According to this skeptical view, then, "The United States did not overthrow Sukarno, and it was not responsible for the hundreds of thousands of deaths involved in the liquidation of the PKI," though it did what it could to encourage the army to liquidate the only mass popular organization in Indonesia, hesitated to become more directly involved only because it feared that these efforts would be counterproductive, greeted the "good news" with enthusiasm as the slaughter mounted, and turned enthusiastically to assisting the "New Order" that arose from the bloodshed as the moderates triumphed.


3. Celebration

The public Western reaction was one of relief and pride. Deputy Undersecretary of State Alexis Johnson celebrated "The reversal of the Communist tide in the great country of Indonesia" as "an event that will probably rank along with the Vietnamese war as perhaps the most historic turning point of Asia in this decade" (October 1966). Appearing before a Senate Committee, Secretary of Defense Robert McNamara was asked whether US military aid during the pre-coup period had "paid dividends." He agreed that it had, and was therefore justified -- the major dividend being a huge pile of corpses. In a private communication to President Johnson in March 1967, McNamara went further, saying that US military assistance to the Indonesian army had "encouraged it to move against the PKI when the opportunity was presented." Particularly valuable, he said, was the program bringing Indonesian military personnel to the United States for training at universities, where they learned the lessons they put to use so well. These were "very significant factors in determining the favorable orientation of the new Indonesian political elite" (the army), McNamara argued. A congressional report also held that training and continued communication with military officers paid "enormous dividends." The same reasoning has long been standard with regard to Latin America, with similar results.9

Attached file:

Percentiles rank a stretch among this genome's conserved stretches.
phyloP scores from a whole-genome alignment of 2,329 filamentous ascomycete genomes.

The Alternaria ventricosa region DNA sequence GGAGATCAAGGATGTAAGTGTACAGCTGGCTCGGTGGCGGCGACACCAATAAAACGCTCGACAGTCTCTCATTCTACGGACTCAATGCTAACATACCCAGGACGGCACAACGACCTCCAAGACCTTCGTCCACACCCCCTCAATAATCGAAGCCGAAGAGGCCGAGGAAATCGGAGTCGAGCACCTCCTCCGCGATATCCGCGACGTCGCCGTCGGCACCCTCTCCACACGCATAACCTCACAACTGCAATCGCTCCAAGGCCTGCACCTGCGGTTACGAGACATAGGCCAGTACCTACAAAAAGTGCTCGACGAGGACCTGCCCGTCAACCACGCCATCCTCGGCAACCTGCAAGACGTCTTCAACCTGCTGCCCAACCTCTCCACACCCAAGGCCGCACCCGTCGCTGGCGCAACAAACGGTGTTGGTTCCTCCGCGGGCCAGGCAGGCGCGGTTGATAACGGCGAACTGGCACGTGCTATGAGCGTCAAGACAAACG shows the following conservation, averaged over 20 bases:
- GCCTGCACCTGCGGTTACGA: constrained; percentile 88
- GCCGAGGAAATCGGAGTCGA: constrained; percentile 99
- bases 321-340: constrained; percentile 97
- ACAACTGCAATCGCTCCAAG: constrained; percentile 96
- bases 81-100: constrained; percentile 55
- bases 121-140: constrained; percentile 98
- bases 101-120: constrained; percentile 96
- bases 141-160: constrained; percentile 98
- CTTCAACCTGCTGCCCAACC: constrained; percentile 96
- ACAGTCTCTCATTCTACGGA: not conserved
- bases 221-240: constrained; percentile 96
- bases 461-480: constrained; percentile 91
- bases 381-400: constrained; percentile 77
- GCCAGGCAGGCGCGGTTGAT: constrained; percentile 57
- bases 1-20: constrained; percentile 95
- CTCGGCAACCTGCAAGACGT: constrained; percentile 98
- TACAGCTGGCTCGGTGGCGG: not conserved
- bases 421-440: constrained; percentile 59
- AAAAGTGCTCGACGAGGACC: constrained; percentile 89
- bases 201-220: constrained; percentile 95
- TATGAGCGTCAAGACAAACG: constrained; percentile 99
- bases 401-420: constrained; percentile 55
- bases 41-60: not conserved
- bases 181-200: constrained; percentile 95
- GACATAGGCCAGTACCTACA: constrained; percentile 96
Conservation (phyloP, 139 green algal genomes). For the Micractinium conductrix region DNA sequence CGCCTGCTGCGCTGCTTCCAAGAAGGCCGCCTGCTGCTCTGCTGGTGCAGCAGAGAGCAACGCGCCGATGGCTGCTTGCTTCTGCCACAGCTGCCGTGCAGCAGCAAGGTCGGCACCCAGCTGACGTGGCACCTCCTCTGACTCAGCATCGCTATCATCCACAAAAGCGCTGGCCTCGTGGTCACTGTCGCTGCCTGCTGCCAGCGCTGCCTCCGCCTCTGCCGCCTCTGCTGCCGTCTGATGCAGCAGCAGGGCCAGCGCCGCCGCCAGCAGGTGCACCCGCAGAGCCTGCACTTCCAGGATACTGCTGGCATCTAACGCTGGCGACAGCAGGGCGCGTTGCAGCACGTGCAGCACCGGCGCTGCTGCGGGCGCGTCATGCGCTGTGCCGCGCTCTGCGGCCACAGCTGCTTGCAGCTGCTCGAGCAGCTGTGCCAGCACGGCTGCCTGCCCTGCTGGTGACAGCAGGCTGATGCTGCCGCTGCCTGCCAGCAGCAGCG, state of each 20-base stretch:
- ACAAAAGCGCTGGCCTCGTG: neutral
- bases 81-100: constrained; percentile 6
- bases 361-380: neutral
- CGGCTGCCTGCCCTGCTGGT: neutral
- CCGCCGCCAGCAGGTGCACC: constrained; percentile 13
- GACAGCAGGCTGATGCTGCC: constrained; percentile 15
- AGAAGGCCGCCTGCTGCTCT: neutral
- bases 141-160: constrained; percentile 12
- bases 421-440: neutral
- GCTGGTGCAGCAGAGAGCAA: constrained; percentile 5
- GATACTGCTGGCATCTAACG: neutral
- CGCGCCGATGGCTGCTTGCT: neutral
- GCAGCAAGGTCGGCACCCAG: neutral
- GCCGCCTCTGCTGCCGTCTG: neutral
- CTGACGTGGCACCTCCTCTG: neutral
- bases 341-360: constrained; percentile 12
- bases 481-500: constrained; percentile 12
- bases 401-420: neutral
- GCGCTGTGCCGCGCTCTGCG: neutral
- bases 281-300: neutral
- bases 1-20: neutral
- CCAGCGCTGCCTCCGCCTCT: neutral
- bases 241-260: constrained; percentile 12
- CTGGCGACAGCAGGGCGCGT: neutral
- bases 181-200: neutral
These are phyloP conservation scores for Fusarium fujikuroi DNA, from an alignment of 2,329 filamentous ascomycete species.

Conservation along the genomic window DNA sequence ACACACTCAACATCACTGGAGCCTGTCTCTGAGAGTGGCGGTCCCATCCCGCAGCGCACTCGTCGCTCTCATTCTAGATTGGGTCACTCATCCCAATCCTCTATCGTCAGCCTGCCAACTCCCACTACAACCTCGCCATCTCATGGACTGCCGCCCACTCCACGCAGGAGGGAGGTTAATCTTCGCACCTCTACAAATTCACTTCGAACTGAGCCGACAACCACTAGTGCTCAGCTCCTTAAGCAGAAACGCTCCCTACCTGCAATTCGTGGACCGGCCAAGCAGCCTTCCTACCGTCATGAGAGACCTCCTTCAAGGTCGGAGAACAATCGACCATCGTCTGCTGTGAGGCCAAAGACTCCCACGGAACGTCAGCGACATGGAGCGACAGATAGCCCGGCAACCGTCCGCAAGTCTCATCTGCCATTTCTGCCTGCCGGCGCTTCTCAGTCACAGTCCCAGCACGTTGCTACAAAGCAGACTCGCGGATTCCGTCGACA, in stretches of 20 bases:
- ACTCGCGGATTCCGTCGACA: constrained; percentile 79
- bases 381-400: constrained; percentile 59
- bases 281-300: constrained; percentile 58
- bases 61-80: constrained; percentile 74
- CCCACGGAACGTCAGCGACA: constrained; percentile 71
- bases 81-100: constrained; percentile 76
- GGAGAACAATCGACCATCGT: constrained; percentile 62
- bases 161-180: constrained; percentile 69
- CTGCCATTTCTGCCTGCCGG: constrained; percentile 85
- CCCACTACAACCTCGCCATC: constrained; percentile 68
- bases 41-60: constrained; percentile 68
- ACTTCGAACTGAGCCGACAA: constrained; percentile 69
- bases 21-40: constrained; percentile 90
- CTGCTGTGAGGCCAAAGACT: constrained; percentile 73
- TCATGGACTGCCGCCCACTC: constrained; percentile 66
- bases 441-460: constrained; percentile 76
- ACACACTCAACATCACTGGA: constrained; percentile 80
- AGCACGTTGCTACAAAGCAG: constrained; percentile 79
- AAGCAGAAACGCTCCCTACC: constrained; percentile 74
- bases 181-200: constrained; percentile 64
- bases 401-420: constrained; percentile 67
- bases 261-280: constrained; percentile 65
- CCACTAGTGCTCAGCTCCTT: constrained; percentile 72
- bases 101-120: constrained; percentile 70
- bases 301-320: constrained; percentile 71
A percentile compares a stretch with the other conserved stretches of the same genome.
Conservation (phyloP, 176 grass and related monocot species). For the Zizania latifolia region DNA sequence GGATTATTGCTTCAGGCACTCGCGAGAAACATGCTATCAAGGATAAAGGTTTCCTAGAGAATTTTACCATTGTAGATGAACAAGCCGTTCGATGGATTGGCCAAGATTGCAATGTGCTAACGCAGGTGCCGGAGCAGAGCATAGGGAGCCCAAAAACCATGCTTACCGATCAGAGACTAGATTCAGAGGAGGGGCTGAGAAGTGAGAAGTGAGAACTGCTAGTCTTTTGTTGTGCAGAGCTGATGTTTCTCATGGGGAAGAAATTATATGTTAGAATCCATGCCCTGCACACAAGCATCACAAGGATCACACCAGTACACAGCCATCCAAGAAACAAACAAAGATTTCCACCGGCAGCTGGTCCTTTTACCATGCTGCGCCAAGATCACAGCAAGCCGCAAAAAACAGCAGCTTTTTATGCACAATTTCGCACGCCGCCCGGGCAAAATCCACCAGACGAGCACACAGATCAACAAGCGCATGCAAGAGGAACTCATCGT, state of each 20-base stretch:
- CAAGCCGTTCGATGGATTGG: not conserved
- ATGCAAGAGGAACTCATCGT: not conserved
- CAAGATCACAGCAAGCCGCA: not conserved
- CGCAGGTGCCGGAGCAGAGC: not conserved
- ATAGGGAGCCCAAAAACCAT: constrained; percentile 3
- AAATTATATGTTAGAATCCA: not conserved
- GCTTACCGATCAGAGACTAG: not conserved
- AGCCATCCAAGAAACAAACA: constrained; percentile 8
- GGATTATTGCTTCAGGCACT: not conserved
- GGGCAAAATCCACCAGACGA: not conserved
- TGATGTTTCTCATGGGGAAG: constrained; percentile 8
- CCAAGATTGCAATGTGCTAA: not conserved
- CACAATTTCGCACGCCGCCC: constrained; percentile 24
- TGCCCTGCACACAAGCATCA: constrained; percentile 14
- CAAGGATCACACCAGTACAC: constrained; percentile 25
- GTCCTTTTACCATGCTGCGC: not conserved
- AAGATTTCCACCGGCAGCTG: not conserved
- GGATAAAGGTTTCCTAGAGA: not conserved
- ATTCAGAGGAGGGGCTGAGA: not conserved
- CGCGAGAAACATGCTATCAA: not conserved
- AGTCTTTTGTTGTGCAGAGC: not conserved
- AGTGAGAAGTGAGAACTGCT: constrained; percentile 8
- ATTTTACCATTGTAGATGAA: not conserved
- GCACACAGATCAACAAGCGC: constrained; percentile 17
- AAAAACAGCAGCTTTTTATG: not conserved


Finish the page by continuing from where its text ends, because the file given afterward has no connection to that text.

Across a broad spectrum, commentators credited the US intervention in Vietnam with having encouraged these welcome developments, providing a sign of American commitment to the anti-Communist cause and a "shield" behind which the generals could act without undue concern about Sukarno's Chinese ally. A Freedom House statement in November 1966 signed by "145 distinguished Americans" justified the US war in Vietnam for having "provided a shield for the sharp reversal of Indonesia's shift toward Communism," with no reservations concerning the means employed. Speaking to US troops in November 1966, President Johnson told them that their exploits in Indochina were the reason why "In Indonesia there are 100 million people that enjoy a measure of freedom today that they didn't enjoy yesterday." These reactions reflect the logic of the US war in Indochina.10